An investor watches electric boards in a stock market in Huaibei, Anhui province, east China on Jan. 7, 2016.
Zhengyi Xie—Cpressphoto/Corbis
January 7, 2016 10:04 AM EST

For the second time this week, ‘circuit-breakers’ halted trading in China’s stock market. This time, the stock market was open for all of 29 minutes before the blue-chip CSI 300 index fell by 7% and the circuit breakers ended the trading day.

Stocks crashed after China’s central bank lowered the yuan’s so-called reference rate, its trading peg to the U.S. dollar, by the largest margin since August, when the yuan dropped a couple percentage points over two days. That created a fear that China’s leaders are using a weaker currency to spark growth for an economy that is struggling more than expected.

“I think this time there are many drivers for the crash in the market,” says Liu Jing, professor of Accounting and Finance at Cheung Kong Graduate School of Business in Beijing, including the yuan’s continued slide, the uncertainty in North Korea and the circuit-breakers that induce panic as traders rush to sell before a daily 7% limit closes the market.

Liu also pointed to government reforms announced last week that will allow almost any Chinese company to list publicly starting in March. The reforms could flood the market with listings and reduce the premium valuations Chinese companies listed in China enjoy compared to their U.S.-listed counterparts. “That’s a huge change,” Liu says. “Surprisingly, in the beginning the market didn’t react to it. I think it’s reacting to it now.”

Chinese traders might be getting used to the chaotic moves. Zhang Qinli, a graduate student in Beijing, bought stock during Monday’s crash and held on through Thursday’s decline. He was down 50,000 yuan on the trade but still optimistic even as he complained about the market’s immaturity. “The Chinese stock market is like a joke itself,” he said, but added that he thought “these swings won’t develop into a disaster like last year.”

There didn’t seem to be panic amongst regular people on Thursday—or much attention paid to the stock market at all. Official state media didn’t cover today’s crash prominently and the number of individual investors trading in China has dramatically declined after the summer’s fall.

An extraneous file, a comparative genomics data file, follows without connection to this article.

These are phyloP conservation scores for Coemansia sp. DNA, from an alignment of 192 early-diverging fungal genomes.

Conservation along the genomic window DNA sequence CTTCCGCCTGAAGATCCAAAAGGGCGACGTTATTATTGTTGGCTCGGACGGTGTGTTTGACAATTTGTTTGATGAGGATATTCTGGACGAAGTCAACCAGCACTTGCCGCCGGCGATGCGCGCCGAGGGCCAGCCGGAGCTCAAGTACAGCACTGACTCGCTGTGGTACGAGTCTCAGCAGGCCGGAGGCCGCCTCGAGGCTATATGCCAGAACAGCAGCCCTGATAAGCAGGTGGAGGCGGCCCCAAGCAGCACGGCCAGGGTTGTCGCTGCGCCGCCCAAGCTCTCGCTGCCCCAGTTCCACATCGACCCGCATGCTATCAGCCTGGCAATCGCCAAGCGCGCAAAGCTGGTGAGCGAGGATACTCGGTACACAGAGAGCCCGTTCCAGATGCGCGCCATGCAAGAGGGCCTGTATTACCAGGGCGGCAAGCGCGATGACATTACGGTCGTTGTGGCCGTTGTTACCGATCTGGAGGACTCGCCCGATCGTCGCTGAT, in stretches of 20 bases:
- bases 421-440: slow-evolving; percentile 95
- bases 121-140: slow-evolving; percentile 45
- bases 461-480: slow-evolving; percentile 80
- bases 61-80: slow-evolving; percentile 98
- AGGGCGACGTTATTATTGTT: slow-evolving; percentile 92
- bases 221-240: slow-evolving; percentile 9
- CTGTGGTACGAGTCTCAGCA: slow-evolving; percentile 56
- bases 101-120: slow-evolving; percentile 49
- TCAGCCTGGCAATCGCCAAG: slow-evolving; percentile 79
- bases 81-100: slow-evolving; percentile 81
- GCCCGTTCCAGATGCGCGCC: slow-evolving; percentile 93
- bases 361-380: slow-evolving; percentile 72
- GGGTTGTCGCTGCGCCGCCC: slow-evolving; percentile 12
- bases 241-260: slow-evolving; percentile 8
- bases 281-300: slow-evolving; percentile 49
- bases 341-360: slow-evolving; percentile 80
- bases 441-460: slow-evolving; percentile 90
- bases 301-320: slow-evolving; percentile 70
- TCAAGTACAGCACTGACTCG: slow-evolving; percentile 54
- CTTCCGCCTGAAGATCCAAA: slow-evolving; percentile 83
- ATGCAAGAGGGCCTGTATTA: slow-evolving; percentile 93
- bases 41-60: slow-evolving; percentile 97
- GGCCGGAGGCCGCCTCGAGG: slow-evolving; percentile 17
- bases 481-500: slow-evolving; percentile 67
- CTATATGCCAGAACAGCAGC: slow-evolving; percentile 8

However, social media were alive with commentary on the subject, much of it gallows humor.

“Last month, when the stocks were going up, my dog ate whatever I ate. Last week, when the stocks were falling, I ate whatever my dog ate. Now, I am thinking about eating my dog,” one post ran. Another noted that brokers, generally early risers, were encountering the morning rush hour on their way home.

After trading ended Thursday, China’s securities regulator published new rules to prevent large shareholders from selling over the next few months. It makes this summer’s short-selling ban look tame by comparison and ends any doubt whether China’s stock markets operate freely.

Beginning this weekend, large shareholders—those owning 5% or more of a company— will only be allowed to sell 1% of their shares over the next three months. If they want to sell, they also have to tell the regulator 15 trading days in advance.

The new restrictions were telegraphed yesterday. Lost amid the North Korea nuclear test news yesterday was China’s admission that it is reneging on its promise to unlock a six-month ban on large shareholders’ sales that was instituted during the summer stock market meltdown. Regulators said today they would uphold the ban until the new rules take effect.

If the move seems drastic, they should be taken in context. China’s government spent around $250 billion propping up the stock market this summer amid a selloff driven by overleveraged traders taking off their bets and running. At the time it banned short-selling, allowed 1,400 companies to stop trading, suspended new IPOs, and told banks to fund more share buybacks.

The selling ban is “going back to the old way of doing things,” says Professor Liu, who nonetheless believes that because stock valuations dropped during this summer’s crash, when Shanghai’s index fell to 3,000 from over 5,000, there will be less government intervention this time.

“Because this is China, they still play from roughly the same rulebook—when the market falls, they’ll do something about it. But this time they’ll do less,” Liu says.

News outlets reported Thursday that the securities regulator called an unscheduled meeting after the day’s ugly start. The circuit-breakers were expected to be the focus. Instead of mitigating selling pressure, analysts say they have been making it worse. The breakers trip after a 5% decline. After a 15-minute wait, trading resumes but halts for the day if losses reach 7%. What’s happened is that traders have sold after the 15-minute calming period to get ahead of other sellers before a 7% decline is recorded.

As shown in this chart, China’s stock market has very little relation to the greater economy, so there’s good reason to track other economic indicators to measure China’s economy. One of which is the currency. If the yuan’s slide—it is down almost 2% this year to the U.S. dollar—is an indication, it is not a good start to the year for China’s economy.

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